The past custom of “calling for the priest” when the sick person is in extremis and even unconscious is no longer the mind of the Church. The celebration of the Sacrament should be suggested as soon as a person is known to be unwell and, whenever possible, still fully conscious. It was always intended to be seen as a sacrament of healing and not a prelude to imminent death. It can be given in any situation where there is illness and/or danger of death. For example, the Sacrament can be given before a major operation in hospital, or with elderly people who may otherwise be in good health. Indeed, in recent times and in many parishes, the Sacrament is offered after a Mass or during a special celebration, to anyone who feels they need healing of any sort – mind, body, or spirit – with no questions asked. In any of these offerings, it is certainly desirable to have as many people present as possible because the purpose of the Sacrament is to show the solidarity and support of the community to those in need.

James further encourages all Christians to confess their sins to each other and pray for each other for their spiritual healing.  Such mutual openness in a community can only have beneficial results for healing any divisions which may occur.  At this stage in the church’s life, we have not yet arrived at what we now call the Sacrament of Reconciliation.  But what is described here is something to be encouraged.  The practice of the Sacrament in ‘private Confession’ can be very individualistic and legalistic.  With the introduction of Penitential Services, as well as the promotion of prayer and Bible sharing groups, we are moving in this direction again.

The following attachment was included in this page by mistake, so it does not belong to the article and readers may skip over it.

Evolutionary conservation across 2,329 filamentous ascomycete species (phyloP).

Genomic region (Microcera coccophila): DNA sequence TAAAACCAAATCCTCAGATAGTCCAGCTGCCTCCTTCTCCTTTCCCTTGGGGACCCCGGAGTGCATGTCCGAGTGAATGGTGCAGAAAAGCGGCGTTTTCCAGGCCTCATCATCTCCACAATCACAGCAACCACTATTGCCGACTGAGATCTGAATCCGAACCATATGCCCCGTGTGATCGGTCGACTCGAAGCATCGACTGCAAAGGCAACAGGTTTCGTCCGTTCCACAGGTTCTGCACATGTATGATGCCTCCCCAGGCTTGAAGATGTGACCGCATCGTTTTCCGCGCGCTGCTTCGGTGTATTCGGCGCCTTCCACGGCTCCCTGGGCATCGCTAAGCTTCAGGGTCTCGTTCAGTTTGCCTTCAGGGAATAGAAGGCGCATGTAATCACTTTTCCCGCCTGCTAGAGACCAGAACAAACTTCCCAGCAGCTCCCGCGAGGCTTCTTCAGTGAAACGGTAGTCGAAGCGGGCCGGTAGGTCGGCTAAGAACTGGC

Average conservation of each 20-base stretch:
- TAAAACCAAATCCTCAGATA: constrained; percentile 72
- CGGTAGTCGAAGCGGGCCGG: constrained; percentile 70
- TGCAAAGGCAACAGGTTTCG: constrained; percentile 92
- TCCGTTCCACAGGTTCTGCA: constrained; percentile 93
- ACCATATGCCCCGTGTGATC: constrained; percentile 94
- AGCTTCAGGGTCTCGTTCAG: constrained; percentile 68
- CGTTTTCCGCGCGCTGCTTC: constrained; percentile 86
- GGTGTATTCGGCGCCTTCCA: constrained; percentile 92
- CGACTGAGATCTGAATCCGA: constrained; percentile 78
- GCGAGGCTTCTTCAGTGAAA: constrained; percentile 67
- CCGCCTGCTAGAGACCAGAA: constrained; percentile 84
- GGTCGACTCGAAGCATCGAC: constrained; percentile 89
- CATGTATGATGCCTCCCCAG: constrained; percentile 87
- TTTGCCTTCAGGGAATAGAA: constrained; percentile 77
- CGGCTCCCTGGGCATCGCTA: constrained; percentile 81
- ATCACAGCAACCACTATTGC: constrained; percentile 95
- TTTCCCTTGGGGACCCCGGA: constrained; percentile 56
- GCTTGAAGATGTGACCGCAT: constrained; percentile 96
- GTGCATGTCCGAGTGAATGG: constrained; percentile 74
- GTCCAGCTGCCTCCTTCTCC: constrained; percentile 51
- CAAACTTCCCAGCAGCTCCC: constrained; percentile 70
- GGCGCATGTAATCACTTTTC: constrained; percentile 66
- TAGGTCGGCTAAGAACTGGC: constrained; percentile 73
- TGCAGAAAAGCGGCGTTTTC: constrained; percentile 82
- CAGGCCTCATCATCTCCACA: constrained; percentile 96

As an example of the power of prayer, James gives the example of the prophet Elijah, “a human like us”, who persevered in prayers which were heard.  He first prayed for a drought (as a punishment) and later prayed for the rains to return.  Both prayers were answered (see 1 Kings 17:1 and 18:41-46).

In his last words, James commends the person who brings back a member of the community who has wandered away.  The wanderer may be either a professing Christian, whose faith is not genuine (see Heb 6:4-8; 2 Pet 2:20-21), or a sinning Christian, who needs to be restored.  Such a person who is brought back from his wandering will be saved from death and his sins will be forgiven.

In our days, this is surely something that many of us could try to do.  Few of us can be unaware of such lost sheep, including members of our own family, friends or colleagues at work.

In bringing them back, however, we may have to be careful to steer them in a direction where they will find a church community answering to their real needs.  It is a beautiful thing to bring a person back to the active practice of their Christian faith.  But one has to admit, especially where the young are concerned, that quite a few leave because their church has simply not been providing them with a stimulating and challenging environment for the living of a Christian life.